The Brawler is an assisted opening knife with a liner lock. The flipper also make its really easy to open the blade. A simple pull on the flipper and the Speedsafe whips the blade open and it locks into place with the liner lock.

The blade does have a dual thumb studs, but don’t get confused, these are technically blade stops.  You can certainly open the blade with the “thumb studs”, but I find it more difficult and always use the flipper.

I’ve never had a problem with liner locks and durability, I find them to be just as strong as the many other type of blade locks. One issue I do always have with liner locks, they are difficult to use with a gloved hand. You’ve either got to remove the glove or really get your finger in there to depress the liner.

Another thing I would like to mention, I’ve seen many knives in this price range that the blades do not center up in the linings. That leads me to believe there has to be some blade play. The blade on the Brawler is perfectly centered, whereas my Kershaw Cryo 2 is way off center. You can see the difference in the pictures below.

The blade aligns with the liner pretty efficiently upon deployment as well and I haven’t noticed any blade play on this knife as of yet. I’ve done some pretty heavy duty cutting with it also so this was pretty impressive to me.

Overall handling


Some would say a major fault in Chinese products are their durability. However, my experience with this knife over the past couple months, durability hasn’t been an issue all. I’ve said it before, but I don’t abuse my knives just to see what they can take. I use my knives for everyday tasks, same as anybody else would. Food prep, opening boxes or similar tasks.

I did do some more heavy duty cutting on thicker boxes for testing purposes for this review and the knife performed ok. It cut thought the boxes without issue early on, but did dull out a bit later on in the cutting tests.

I was able to restore the edge with just a little bit of work on a honing rod. So if you don’t overly damage the edge doing tasks not meant for this knife, it’ll perform well for you.


Kershaw Freefall

The specifications of Freefall and Brawler are almost identical. The Freefall is actually a bit bigger than the Brawler though. The handle scale is textured with unique ‘K’ design. If one is interested in a slightly larger sized version of the Brawler with a stonewashed blade rather than the black oxide, you should look into the Freefall.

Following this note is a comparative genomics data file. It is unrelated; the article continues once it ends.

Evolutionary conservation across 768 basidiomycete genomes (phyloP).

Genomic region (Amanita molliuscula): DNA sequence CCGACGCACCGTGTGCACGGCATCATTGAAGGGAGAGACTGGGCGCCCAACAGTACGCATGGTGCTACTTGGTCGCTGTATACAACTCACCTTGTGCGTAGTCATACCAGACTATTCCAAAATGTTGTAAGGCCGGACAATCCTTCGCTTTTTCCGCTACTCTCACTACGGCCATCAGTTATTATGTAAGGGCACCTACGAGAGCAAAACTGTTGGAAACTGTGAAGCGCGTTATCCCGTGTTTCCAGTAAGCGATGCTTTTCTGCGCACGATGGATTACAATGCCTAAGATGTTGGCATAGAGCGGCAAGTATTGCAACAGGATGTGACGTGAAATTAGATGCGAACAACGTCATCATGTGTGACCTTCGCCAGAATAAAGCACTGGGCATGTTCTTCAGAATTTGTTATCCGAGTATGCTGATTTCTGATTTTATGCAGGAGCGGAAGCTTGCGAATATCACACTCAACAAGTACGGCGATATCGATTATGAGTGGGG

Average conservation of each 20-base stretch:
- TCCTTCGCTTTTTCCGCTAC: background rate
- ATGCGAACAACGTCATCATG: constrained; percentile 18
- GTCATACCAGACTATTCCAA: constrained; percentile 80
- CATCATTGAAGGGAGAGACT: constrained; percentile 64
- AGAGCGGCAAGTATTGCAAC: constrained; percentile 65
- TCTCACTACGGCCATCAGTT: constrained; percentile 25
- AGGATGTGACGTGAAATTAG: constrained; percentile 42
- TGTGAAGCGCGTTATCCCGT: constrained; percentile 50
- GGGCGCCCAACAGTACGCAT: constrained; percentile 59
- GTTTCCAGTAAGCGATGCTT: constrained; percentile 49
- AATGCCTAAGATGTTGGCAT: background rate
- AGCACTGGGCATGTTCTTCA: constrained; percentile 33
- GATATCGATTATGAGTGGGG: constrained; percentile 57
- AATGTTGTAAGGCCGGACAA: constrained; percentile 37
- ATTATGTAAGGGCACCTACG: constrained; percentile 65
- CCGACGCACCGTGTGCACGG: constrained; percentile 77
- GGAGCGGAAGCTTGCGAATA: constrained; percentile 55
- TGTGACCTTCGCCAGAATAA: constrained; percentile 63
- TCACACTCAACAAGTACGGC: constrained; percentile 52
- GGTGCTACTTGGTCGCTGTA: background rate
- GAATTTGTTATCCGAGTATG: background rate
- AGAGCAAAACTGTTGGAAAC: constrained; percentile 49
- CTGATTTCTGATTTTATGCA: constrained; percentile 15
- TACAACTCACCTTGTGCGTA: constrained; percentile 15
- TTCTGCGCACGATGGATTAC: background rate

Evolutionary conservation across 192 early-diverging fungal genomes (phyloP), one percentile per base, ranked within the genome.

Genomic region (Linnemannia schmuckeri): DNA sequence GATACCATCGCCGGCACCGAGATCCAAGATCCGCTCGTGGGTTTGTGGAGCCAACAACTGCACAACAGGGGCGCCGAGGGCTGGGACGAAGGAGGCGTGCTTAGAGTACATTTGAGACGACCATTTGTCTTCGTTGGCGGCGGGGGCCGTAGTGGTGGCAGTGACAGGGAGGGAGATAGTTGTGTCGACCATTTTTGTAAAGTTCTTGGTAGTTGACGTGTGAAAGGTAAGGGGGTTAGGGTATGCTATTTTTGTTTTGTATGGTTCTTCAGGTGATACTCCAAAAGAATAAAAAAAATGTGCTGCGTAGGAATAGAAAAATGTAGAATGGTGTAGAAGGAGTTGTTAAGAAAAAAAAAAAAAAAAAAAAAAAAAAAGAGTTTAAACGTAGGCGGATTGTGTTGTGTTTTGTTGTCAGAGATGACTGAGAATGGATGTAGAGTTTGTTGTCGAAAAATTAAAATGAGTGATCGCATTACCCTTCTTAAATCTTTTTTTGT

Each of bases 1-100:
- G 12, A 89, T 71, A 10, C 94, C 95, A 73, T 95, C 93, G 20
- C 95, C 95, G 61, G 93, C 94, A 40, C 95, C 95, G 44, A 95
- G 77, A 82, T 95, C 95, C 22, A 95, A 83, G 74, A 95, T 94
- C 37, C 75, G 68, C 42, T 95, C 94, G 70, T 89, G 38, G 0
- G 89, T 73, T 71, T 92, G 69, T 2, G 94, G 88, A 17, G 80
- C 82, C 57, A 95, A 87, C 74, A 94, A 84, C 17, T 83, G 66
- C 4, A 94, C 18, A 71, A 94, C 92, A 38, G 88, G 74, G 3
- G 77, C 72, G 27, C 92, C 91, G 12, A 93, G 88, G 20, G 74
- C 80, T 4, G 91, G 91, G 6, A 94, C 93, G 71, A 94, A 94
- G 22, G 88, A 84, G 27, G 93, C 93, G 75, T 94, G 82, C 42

Kershaw Cryo

Cryo can be identified from a mile away with its distinct full metal body. It may actually be Kershaw’s most popular knife. It comes in 3 different models; the full metal drop point version, the blackwash drop point version and the blackwash Tanto version-most similar to the Brawler. The Cryo is smaller than the Brawler overall- both in the blade length and the fully deployed length. It is a bit heavier than the Brawler due to its full metal body. The blade itself is a bit arched against the straight edged Brawler.

If one is looking for a knife mostly for outdoor tasks, then the drop point blade of Cryo is hands down better than the Brawler. It is also more convenient to carry due to its reduced size. But if one wants a knife for day to day errands then Brawler is a winner for its reliability, feel and handling.

Ontario Rat 2


If you are looking for a knife that would be flexible enough to be an all-rounder then Rat would be your go-to knife. It is almost similar in many aspects with the Brawler. In contrast to Brawler, Ontario Rat can only be opened manually. The drop point blade of Rats is much more versatile than Brawler. The Rat feels almost the same as Brawler; even though the finger grooves in the handle of Rats give a much firm grip than the mechanical design of Brawler. Although, Brawler is by far the best in looks and style quotient.

So, the equation is clear. If you want a kick-butt foldable knife at your disposal, then Rat should be your choice; and if you are a black blade fanatic and want an overall performer, then Brawler is your go-to knife.

My opinion

So, would I recommend the Kershaw Brawler as an EDC folder? Absolutely I would, I believe it’s a great little budget EDC.

This knife does have its limitations and may not be everybody’s cup of tea. I find the knife to be incredibly durable for a Chinese made blade.  The thick blade spine and sturdy tip make piercing tough materials safe and easy.

But perhaps the best feature the Kershaw Brawler offers is the price, it’s a very affordable EDC and can fit most people’s budgets.